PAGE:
Ex situ conservation in germplasm and living collections is a major focus of global plant conservation strategies. Prioritizing species for ex situ collection is a necessary component of this effort for which sound strategies are needed. Phylogenetic considerations can play an important role in prioritization. Collections that are more phylogenetically diverse are likely to encompass more ecological and trait variation, and thus provide stronger conservation insurance and richer resources for future restoration efforts. However, phylogenetic criteria need to be weighed against other, potentially competing objectives. We used ex situ collection and threat rank data for North American angiosperms to investigate gaps in ex situ coverage and phylogenetic diversity of collections and to develop a flexible framework for prioritizing species across multiple objectives. We found that ex situ coverage of 18,766 North American angiosperm taxa was low with respect to the most vulnerable taxa: just 43% of vulnerable to critically imperiled taxa were in ex situ collections, far short of a year-2020 goal of 75%. In addition, species held in ex situ collections were phylogenetically clustered (P < 0.001), i.e., collections comprised less phylogenetic diversity than would be expected had species been drawn at random. These patterns support incorporating phylogenetic considerations into ex situ prioritization in a manner balanced with other criteria, such as vulnerability. To meet this need, we present the 'PIECES' index (Phylogenetically Informed Ex situ Conservation of Endangered Species). PIECES integrates phylogenetic considerations into a flexible framework for prioritizing species across competing objectives using multi-criteria decision analysis. Applying PIECES to prioritizing ex situ conservation of North American angiosperms, we show strong return on investment across multiple objectives, some of which are negatively correlated with each other. A spreadsheet-based decision support tool for North American angiosperms is provided; this tool can be customized to align with different conservation objectives.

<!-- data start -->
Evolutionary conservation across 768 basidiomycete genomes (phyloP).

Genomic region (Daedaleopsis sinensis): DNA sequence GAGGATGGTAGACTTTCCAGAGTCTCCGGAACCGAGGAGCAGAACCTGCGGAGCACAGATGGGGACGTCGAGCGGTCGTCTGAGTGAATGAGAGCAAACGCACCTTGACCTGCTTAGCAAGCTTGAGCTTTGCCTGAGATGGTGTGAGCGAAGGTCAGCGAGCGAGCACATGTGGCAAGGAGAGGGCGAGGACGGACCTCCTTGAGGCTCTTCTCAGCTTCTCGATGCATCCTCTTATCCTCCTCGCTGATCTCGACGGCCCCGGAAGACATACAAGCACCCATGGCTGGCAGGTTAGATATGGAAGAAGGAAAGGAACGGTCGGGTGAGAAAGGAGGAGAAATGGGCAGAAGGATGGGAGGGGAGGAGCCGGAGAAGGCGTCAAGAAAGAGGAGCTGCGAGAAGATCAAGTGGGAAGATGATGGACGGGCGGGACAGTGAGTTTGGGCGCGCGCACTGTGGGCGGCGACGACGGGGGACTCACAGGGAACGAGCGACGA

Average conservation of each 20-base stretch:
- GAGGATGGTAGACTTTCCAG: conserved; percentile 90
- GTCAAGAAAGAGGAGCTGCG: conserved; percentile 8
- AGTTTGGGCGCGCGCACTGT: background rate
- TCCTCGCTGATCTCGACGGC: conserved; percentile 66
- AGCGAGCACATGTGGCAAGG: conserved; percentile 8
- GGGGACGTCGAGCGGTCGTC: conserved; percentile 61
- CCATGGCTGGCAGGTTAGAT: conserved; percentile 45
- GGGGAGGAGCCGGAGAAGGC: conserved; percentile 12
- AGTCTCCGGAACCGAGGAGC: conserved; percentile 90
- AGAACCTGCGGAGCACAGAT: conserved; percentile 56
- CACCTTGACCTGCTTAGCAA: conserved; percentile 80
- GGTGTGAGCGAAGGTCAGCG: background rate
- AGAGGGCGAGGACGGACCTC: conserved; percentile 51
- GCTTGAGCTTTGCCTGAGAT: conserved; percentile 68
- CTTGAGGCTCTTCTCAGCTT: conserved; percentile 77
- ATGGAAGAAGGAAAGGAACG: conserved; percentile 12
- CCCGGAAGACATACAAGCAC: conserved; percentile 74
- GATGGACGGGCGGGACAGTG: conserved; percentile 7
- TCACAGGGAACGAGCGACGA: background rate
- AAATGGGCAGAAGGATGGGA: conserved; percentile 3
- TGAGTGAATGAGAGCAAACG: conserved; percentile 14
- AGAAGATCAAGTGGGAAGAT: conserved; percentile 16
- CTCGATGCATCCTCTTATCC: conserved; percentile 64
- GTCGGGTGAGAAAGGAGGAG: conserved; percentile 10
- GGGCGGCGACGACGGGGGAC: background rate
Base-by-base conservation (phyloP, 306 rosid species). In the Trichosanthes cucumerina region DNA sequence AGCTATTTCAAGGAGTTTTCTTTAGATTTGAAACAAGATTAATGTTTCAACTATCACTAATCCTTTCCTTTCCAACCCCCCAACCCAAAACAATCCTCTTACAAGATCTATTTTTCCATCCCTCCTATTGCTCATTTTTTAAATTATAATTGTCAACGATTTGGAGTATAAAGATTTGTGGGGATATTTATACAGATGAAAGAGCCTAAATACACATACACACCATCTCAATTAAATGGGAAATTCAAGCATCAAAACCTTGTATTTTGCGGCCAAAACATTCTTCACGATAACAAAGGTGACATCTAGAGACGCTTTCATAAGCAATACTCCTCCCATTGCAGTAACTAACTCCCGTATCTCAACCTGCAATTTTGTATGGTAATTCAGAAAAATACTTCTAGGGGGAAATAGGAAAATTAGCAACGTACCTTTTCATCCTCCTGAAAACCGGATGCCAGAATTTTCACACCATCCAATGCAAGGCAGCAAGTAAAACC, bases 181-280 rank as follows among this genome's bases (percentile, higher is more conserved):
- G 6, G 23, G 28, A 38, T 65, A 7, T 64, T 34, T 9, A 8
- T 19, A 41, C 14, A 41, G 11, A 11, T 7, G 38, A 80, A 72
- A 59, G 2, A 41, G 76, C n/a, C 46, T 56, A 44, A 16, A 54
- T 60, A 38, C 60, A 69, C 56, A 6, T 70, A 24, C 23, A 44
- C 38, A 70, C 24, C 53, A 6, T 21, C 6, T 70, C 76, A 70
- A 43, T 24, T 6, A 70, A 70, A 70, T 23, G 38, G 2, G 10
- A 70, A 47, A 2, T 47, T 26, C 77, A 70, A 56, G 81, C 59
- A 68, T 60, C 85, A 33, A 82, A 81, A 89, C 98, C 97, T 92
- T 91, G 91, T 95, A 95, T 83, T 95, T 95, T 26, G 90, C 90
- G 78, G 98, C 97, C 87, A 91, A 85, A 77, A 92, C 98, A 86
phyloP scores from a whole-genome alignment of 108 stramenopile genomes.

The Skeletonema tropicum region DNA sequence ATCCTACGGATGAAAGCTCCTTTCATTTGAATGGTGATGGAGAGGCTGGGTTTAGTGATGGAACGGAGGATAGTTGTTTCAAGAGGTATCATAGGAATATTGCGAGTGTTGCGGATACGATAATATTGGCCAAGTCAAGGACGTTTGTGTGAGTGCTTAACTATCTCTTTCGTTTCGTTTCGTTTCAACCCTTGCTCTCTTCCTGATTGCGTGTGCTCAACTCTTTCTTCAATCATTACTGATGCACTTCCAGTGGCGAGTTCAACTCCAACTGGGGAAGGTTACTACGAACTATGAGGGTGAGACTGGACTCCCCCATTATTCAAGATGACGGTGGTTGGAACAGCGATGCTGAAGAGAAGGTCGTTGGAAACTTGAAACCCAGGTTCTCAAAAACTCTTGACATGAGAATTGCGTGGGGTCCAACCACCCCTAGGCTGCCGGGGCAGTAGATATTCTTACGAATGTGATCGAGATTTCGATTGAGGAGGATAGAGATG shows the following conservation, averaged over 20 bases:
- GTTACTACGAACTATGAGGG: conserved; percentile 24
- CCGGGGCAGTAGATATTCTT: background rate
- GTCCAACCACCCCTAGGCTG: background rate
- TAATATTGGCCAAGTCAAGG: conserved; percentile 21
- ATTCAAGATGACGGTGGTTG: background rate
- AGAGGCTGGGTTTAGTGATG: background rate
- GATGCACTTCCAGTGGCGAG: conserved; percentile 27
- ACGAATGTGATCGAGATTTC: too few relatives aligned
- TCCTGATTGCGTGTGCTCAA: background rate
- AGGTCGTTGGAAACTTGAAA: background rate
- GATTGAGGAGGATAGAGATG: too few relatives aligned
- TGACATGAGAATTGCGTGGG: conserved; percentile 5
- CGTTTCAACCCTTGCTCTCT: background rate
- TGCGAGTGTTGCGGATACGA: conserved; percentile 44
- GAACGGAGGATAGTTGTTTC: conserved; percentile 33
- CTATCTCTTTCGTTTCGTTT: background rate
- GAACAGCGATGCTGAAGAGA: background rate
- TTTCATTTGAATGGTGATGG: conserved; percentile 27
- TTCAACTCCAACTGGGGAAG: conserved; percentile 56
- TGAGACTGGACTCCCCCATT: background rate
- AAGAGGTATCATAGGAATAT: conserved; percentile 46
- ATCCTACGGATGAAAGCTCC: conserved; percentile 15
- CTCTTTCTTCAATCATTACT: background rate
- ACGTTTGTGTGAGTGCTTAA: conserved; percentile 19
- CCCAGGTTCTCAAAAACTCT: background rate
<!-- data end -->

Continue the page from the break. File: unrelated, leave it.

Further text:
Bibliographical noteFunding Information:
This work was supported by the National Science Foundation (US) Division of Environmental Biology (http://www.nsf.gov/div/index.jsp?div=DEB) under the following awards: DEB-1354426 and DEB-1354551. This work was supported by NSF awards DEB-1354426 and DEB-1354551. We thank Botanic Gardens Conservation International and NatureServe for provision of data, and the Hipp and Havens-Kramer lab groups for feedback on previous versions of this manuscript.
© 2016 Larkin et al. This is an open access article distributed under the terms of the Creative Commons Attribution License, which permits unrestricted use, distribution, and reproduction in any medium, provided the original author and source are credited.